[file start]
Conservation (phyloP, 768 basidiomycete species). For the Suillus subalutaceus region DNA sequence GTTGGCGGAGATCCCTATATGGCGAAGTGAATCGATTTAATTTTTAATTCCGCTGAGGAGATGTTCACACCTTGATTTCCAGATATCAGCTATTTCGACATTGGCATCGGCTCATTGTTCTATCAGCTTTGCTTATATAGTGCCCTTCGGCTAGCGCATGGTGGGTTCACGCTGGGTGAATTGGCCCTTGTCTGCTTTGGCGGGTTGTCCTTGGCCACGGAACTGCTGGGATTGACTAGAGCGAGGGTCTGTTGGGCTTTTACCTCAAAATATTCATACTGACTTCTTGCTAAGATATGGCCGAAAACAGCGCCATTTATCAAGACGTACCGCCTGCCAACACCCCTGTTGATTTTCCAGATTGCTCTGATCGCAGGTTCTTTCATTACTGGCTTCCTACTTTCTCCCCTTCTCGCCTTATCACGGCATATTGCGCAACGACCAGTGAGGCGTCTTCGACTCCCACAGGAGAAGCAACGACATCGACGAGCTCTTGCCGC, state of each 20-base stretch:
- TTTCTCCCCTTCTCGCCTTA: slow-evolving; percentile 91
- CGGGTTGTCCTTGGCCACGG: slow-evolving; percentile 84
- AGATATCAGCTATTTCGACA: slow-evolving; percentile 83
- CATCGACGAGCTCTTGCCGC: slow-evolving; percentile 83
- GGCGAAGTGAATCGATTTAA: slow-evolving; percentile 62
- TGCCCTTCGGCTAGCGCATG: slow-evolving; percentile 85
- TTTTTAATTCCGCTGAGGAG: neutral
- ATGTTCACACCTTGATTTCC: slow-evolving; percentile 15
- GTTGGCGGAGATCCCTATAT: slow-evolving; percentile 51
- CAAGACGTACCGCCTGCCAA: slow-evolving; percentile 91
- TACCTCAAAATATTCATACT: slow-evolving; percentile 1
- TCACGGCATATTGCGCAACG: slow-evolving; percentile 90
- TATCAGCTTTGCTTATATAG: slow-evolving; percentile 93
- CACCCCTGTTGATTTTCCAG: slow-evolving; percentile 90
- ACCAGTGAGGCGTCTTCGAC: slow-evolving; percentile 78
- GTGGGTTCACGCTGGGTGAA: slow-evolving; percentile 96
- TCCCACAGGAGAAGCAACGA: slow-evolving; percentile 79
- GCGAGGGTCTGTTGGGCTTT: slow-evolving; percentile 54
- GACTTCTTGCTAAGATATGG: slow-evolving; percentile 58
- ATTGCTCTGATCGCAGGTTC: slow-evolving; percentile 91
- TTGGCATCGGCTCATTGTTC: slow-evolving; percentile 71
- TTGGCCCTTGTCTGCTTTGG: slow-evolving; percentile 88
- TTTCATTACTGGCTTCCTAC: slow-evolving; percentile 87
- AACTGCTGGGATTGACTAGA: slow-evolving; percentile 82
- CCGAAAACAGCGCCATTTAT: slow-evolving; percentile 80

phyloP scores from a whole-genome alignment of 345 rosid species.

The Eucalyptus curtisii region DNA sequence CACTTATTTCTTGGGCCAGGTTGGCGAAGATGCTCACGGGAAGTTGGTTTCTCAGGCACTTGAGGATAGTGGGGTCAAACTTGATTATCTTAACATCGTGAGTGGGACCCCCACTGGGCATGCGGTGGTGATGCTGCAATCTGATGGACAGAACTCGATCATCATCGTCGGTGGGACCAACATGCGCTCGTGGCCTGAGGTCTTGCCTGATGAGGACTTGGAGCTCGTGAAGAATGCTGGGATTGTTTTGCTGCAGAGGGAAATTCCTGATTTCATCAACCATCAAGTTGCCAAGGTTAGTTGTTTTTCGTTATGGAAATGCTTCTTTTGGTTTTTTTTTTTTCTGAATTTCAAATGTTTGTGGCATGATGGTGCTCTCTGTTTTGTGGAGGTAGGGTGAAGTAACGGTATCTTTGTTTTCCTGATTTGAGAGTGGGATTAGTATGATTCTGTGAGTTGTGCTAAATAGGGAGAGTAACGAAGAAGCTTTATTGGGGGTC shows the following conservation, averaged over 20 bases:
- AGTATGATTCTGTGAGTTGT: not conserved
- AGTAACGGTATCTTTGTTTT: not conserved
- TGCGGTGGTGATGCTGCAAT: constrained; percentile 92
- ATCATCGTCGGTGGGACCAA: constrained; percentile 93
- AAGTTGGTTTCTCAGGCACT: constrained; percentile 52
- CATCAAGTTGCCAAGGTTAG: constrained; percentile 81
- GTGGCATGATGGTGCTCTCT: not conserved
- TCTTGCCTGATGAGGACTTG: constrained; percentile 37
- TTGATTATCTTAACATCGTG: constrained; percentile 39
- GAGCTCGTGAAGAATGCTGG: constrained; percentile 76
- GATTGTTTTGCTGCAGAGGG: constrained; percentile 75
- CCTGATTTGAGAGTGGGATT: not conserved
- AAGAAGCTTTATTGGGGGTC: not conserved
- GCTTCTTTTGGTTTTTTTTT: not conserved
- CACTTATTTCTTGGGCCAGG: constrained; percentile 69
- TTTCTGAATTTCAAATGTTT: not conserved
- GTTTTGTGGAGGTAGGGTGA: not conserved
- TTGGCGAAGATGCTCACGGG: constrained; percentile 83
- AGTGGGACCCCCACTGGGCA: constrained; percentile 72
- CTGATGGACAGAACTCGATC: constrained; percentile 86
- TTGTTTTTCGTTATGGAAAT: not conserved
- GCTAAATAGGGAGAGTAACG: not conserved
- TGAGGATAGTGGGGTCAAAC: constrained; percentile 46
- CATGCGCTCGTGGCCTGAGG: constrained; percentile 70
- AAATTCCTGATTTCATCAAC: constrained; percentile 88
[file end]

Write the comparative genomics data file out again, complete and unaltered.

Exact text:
Conservation (phyloP, 768 basidiomycete species). For the Suillus subalutaceus region DNA sequence GTTGGCGGAGATCCCTATATGGCGAAGTGAATCGATTTAATTTTTAATTCCGCTGAGGAGATGTTCACACCTTGATTTCCAGATATCAGCTATTTCGACATTGGCATCGGCTCATTGTTCTATCAGCTTTGCTTATATAGTGCCCTTCGGCTAGCGCATGGTGGGTTCACGCTGGGTGAATTGGCCCTTGTCTGCTTTGGCGGGTTGTCCTTGGCCACGGAACTGCTGGGATTGACTAGAGCGAGGGTCTGTTGGGCTTTTACCTCAAAATATTCATACTGACTTCTTGCTAAGATATGGCCGAAAACAGCGCCATTTATCAAGACGTACCGCCTGCCAACACCCCTGTTGATTTTCCAGATTGCTCTGATCGCAGGTTCTTTCATTACTGGCTTCCTACTTTCTCCCCTTCTCGCCTTATCACGGCATATTGCGCAACGACCAGTGAGGCGTCTTCGACTCCCACAGGAGAAGCAACGACATCGACGAGCTCTTGCCGC, state of each 20-base stretch:
- TTTCTCCCCTTCTCGCCTTA: slow-evolving; percentile 91
- CGGGTTGTCCTTGGCCACGG: slow-evolving; percentile 84
- AGATATCAGCTATTTCGACA: slow-evolving; percentile 83
- CATCGACGAGCTCTTGCCGC: slow-evolving; percentile 83
- GGCGAAGTGAATCGATTTAA: slow-evolving; percentile 62
- TGCCCTTCGGCTAGCGCATG: slow-evolving; percentile 85
- TTTTTAATTCCGCTGAGGAG: neutral
- ATGTTCACACCTTGATTTCC: slow-evolving; percentile 15
- GTTGGCGGAGATCCCTATAT: slow-evolving; percentile 51
- CAAGACGTACCGCCTGCCAA: slow-evolving; percentile 91
- TACCTCAAAATATTCATACT: slow-evolving; percentile 1
- TCACGGCATATTGCGCAACG: slow-evolving; percentile 90
- TATCAGCTTTGCTTATATAG: slow-evolving; percentile 93
- CACCCCTGTTGATTTTCCAG: slow-evolving; percentile 90
- ACCAGTGAGGCGTCTTCGAC: slow-evolving; percentile 78
- GTGGGTTCACGCTGGGTGAA: slow-evolving; percentile 96
- TCCCACAGGAGAAGCAACGA: slow-evolving; percentile 79
- GCGAGGGTCTGTTGGGCTTT: slow-evolving; percentile 54
- GACTTCTTGCTAAGATATGG: slow-evolving; percentile 58
- ATTGCTCTGATCGCAGGTTC: slow-evolving; percentile 91
- TTGGCATCGGCTCATTGTTC: slow-evolving; percentile 71
- TTGGCCCTTGTCTGCTTTGG: slow-evolving; percentile 88
- TTTCATTACTGGCTTCCTAC: slow-evolving; percentile 87
- AACTGCTGGGATTGACTAGA: slow-evolving; percentile 82
- CCGAAAACAGCGCCATTTAT: slow-evolving; percentile 80

phyloP scores from a whole-genome alignment of 345 rosid species.

The Eucalyptus curtisii region DNA sequence CACTTATTTCTTGGGCCAGGTTGGCGAAGATGCTCACGGGAAGTTGGTTTCTCAGGCACTTGAGGATAGTGGGGTCAAACTTGATTATCTTAACATCGTGAGTGGGACCCCCACTGGGCATGCGGTGGTGATGCTGCAATCTGATGGACAGAACTCGATCATCATCGTCGGTGGGACCAACATGCGCTCGTGGCCTGAGGTCTTGCCTGATGAGGACTTGGAGCTCGTGAAGAATGCTGGGATTGTTTTGCTGCAGAGGGAAATTCCTGATTTCATCAACCATCAAGTTGCCAAGGTTAGTTGTTTTTCGTTATGGAAATGCTTCTTTTGGTTTTTTTTTTTTCTGAATTTCAAATGTTTGTGGCATGATGGTGCTCTCTGTTTTGTGGAGGTAGGGTGAAGTAACGGTATCTTTGTTTTCCTGATTTGAGAGTGGGATTAGTATGATTCTGTGAGTTGTGCTAAATAGGGAGAGTAACGAAGAAGCTTTATTGGGGGTC shows the following conservation, averaged over 20 bases:
- AGTATGATTCTGTGAGTTGT: not conserved
- AGTAACGGTATCTTTGTTTT: not conserved
- TGCGGTGGTGATGCTGCAAT: constrained; percentile 92
- ATCATCGTCGGTGGGACCAA: constrained; percentile 93
- AAGTTGGTTTCTCAGGCACT: constrained; percentile 52
- CATCAAGTTGCCAAGGTTAG: constrained; percentile 81
- GTGGCATGATGGTGCTCTCT: not conserved
- TCTTGCCTGATGAGGACTTG: constrained; percentile 37
- TTGATTATCTTAACATCGTG: constrained; percentile 39
- GAGCTCGTGAAGAATGCTGG: constrained; percentile 76
- GATTGTTTTGCTGCAGAGGG: constrained; percentile 75
- CCTGATTTGAGAGTGGGATT: not conserved
- AAGAAGCTTTATTGGGGGTC: not conserved
- GCTTCTTTTGGTTTTTTTTT: not conserved
- CACTTATTTCTTGGGCCAGG: constrained; percentile 69
- TTTCTGAATTTCAAATGTTT: not conserved
- GTTTTGTGGAGGTAGGGTGA: not conserved
- TTGGCGAAGATGCTCACGGG: constrained; percentile 83
- AGTGGGACCCCCACTGGGCA: constrained; percentile 72
- CTGATGGACAGAACTCGATC: constrained; percentile 86
- TTGTTTTTCGTTATGGAAAT: not conserved
- GCTAAATAGGGAGAGTAACG: not conserved
- TGAGGATAGTGGGGTCAAAC: constrained; percentile 46
- CATGCGCTCGTGGCCTGAGG: constrained; percentile 70
- AAATTCCTGATTTCATCAAC: constrained; percentile 88